The End of the World is the fourth studio album by American country singer Skeeter Davis. It was released in March 1963 by RCA Victor. It includes the hit single "The End of the World", which peaked at number two on the Billboard Hot 100 pop chart. Skeeter Davis – vocals. Anita Kerr – producer. Chet Atkins – producer.
Produced by Chet Atkins. The End of the World Lyrics. Why does the sun go on shining? Why does the sea rush to shore? Don’t they know it’s The End of the World Cause you don’t love me any more. Don’t they know it’s The End of the World It ended when I lost your love. I wake up in the morning and I wonder Why everything’s the same as it was I can’t understand, no, I can’t understand How life goes on the way it does. Why does my heart go on beating Why do these eyes of mine cry Don’t they know it’s the end of the world It ended when you said goodbye. The End of the World" Track Info
from the album Skeeter Davis Sings The End of the World. Somebody Loves You", "Blueberry Hill". In the Skeeter Davis version, after she sings the whole song through in the key of B-flat, the song goes up by a half step to the key of B, where Skeeter speaks the first two lines of the final stanza, before singing the rest of the stanza, ending the song. Davis's recording of "The End of the World" was played at Atkins's funeral in an instrumental by Marty Stuart, and at Davis's own funeral at the Ryman Auditorium.
Cover of 1963 Skeeter Davis album, The End of The World, also the title of her hit single that year. Skeeter Davis in a promo ad for her song, "What Am I Gonna Do Without You", October 1964. The End of the World was written by composer Arthur Kent and lyricist Sylvia Dee; the latter drawing on sorrow from her father’s death, writing the lyrics when she was 14 years old. Skeeter Davis recorded the song on June 8, 1962 at the RCA Studios in Nashville, produced by Chet Atkins, and featuring Floyd Cramer on piano. Released by RCA Records in December 1962, The End of the World began its historic four-chart, Top Ten accomplishment in March 1963.
Mary Frances "Skeeter" Davis (December 30, 1931 – September 19, 2004) was a country music singer and a member of the Grand Ole Opry radio show for more than 40 years. She was best known for her hit song "The End of the World" (1963), one of the most popular American records of the 1960's. One of the first women to achieve major stardom in the country music field as a solo vocalist, she was an acknowledged influence on Tammy Wynette and Dolly Parton. Mary Frances Penick was born on December 30, 1931 in the small Appalachian town of Dry Ridge, Kentucky.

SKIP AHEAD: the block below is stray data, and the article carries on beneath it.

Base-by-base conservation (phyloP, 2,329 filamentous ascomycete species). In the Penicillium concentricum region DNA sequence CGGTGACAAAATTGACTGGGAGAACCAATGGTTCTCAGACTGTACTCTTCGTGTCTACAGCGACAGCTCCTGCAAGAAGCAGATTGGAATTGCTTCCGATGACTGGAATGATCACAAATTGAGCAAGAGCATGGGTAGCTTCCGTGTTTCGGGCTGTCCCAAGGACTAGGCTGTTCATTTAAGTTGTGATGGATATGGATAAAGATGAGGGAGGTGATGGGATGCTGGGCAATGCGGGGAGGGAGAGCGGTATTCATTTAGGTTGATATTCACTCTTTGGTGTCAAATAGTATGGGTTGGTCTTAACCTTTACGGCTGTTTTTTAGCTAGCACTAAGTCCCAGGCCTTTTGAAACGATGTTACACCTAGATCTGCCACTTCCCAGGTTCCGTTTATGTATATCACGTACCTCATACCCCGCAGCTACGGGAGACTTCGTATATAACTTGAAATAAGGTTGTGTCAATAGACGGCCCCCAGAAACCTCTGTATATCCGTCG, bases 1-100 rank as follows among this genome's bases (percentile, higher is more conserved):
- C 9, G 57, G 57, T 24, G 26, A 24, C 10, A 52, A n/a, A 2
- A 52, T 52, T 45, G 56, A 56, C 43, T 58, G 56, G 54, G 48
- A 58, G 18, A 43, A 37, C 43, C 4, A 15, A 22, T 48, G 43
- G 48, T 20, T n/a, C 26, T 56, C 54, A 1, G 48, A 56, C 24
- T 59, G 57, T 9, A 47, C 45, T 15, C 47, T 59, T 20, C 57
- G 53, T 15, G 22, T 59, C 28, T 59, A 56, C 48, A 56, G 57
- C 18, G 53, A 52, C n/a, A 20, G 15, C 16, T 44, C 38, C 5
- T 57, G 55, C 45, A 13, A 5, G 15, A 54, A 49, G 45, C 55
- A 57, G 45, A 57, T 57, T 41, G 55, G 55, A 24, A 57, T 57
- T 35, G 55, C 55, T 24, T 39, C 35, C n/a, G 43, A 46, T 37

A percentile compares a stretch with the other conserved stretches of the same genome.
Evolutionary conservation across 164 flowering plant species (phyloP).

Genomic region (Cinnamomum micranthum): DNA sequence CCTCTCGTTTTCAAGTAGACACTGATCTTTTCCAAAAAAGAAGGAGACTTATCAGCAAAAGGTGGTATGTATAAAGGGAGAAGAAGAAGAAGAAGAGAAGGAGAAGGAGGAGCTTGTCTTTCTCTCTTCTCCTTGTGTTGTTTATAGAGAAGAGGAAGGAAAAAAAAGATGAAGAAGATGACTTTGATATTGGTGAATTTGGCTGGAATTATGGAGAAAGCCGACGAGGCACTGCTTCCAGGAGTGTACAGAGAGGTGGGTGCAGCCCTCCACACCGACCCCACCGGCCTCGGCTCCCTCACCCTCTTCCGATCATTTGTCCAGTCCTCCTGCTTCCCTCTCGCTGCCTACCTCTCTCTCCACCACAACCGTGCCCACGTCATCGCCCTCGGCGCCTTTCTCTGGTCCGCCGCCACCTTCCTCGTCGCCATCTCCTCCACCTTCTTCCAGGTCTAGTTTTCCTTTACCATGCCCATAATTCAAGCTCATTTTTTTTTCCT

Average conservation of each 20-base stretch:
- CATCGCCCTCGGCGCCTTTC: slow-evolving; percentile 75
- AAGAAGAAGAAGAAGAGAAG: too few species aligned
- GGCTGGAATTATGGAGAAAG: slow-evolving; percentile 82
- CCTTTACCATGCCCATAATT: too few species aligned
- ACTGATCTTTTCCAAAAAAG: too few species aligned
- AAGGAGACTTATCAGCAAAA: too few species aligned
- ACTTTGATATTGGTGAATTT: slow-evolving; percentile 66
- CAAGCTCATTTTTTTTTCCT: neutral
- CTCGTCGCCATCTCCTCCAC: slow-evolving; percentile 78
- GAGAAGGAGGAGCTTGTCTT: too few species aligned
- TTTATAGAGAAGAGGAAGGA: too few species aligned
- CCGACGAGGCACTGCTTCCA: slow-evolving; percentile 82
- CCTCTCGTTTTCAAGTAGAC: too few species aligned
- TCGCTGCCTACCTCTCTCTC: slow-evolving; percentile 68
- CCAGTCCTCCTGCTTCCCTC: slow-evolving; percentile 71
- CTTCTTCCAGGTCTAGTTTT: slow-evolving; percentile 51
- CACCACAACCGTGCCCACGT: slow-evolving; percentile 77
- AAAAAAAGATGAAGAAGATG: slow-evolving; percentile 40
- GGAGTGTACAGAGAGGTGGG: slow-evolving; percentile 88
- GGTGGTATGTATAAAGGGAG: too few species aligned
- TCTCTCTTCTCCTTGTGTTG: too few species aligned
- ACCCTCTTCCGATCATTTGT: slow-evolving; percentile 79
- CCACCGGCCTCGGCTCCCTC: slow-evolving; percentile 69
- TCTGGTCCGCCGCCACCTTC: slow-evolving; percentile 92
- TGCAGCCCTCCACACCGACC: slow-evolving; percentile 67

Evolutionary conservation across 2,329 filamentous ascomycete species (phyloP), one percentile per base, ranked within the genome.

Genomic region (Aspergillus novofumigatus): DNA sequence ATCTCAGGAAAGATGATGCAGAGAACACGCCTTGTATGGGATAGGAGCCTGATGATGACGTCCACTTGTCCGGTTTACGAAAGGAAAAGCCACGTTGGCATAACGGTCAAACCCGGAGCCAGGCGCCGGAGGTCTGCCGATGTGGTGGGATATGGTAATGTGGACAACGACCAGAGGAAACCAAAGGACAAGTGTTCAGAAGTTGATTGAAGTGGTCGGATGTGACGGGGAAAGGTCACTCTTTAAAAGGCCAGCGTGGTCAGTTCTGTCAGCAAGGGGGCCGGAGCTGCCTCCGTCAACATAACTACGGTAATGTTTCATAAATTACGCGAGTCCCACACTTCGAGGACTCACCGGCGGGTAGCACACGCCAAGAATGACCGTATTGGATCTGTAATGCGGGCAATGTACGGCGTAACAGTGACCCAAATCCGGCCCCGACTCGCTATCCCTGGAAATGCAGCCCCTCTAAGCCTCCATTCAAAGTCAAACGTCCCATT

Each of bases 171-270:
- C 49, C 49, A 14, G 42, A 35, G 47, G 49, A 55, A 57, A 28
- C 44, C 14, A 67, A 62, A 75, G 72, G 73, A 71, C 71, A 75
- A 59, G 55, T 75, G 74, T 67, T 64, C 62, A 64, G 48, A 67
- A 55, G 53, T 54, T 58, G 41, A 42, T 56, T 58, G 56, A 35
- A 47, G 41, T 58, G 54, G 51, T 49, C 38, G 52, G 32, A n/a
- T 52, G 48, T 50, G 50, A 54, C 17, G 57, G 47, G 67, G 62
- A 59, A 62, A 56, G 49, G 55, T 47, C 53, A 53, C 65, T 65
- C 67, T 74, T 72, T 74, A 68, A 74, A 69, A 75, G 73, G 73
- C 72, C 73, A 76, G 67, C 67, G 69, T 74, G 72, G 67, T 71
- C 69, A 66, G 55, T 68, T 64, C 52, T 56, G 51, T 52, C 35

The discography of Skeeter Davis, an American country artist, consists of thirty-one studio albums, fifteen compilation albums, four tribute/cover albums, five collaborative albums, fifty-seven singles, two charting b-sides, and four singles with other artists. Born Mary Frances Penick, she was first a member of the country music pair the Davis Sisters. The release received critical acclaim. At the end of the 1980s, Davis released her final studio album You Were Made for Me, a duets release with Norwegian country artist Teddy Nelson. The End of the World (Skeeter Davis song). The End of the World" is a country pop song written by composer Arthur Kent and lyricist Sylvia Dee, who often worked as a team.
The End of the World is a pop music hit song recorded by Skeeter Davis that enjoyed international success in the 1960s. And the song was written by Arthur Kent and Sylvia Dee; the latter drew on her sorrow from her father's death. In 1975, American pop music duo Carpenters released a cover of "The End of the World" as a promotional single from theirlive album Live in Japan. It was recorded at the Festival Hall, Osaka, Japan. And In 1990, British singer Sonia also covered this song. The fifth and final single from her debut album, Everybody Knows, it reached number 18 in the UK,.
Nothing here measures up to that wonderful smash, but it's tasteful enough period Nashville country, with producers Anita Kerr and Chet Atkins ensuring that the LP measured up to state-of-the-art country-pop production by double-tracking Davis' vocals against a background of strings and lazy barroom piano runs. They did let her loose on Little Eva's "Keep Your Hands Off My Baby," which is replete with primitive fuzzy guitar.